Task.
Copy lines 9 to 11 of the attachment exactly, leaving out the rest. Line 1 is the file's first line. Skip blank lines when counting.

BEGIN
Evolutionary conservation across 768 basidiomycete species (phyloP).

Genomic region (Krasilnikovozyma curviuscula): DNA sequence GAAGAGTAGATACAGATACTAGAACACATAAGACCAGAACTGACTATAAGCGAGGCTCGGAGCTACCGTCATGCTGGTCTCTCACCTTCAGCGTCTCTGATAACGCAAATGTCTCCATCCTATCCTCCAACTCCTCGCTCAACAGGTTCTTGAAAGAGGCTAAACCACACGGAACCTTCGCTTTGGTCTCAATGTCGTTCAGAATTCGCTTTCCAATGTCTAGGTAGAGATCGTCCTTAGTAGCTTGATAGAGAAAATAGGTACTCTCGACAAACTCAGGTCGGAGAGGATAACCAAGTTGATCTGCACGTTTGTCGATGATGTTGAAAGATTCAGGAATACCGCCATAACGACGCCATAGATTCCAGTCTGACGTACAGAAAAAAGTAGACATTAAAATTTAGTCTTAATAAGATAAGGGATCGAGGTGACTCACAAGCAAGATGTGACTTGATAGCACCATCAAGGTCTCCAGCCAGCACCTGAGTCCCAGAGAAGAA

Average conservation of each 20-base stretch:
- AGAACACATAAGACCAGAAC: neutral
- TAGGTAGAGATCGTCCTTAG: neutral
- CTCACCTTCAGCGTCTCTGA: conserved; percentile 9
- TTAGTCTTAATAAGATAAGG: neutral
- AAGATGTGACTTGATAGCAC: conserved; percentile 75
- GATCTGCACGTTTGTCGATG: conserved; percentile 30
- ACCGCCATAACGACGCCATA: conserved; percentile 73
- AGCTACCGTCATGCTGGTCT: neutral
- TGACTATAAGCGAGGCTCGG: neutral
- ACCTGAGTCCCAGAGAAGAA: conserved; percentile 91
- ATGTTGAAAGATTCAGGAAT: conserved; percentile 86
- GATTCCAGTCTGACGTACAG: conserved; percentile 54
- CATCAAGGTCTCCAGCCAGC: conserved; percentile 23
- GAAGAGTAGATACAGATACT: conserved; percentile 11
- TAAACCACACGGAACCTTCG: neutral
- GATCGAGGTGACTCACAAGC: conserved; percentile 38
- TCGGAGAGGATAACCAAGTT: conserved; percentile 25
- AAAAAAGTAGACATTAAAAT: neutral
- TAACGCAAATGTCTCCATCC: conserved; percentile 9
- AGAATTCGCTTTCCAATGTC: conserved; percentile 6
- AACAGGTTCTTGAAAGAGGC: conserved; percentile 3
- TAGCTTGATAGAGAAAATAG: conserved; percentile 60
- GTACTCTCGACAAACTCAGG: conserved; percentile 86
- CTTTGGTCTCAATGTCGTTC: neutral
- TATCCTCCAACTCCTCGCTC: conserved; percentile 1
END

- GATCTGCACGTTTGTCGATG: conserved; percentile 30
- ACCGCCATAACGACGCCATA: conserved; percentile 73
- AGCTACCGTCATGCTGGTCT: neutral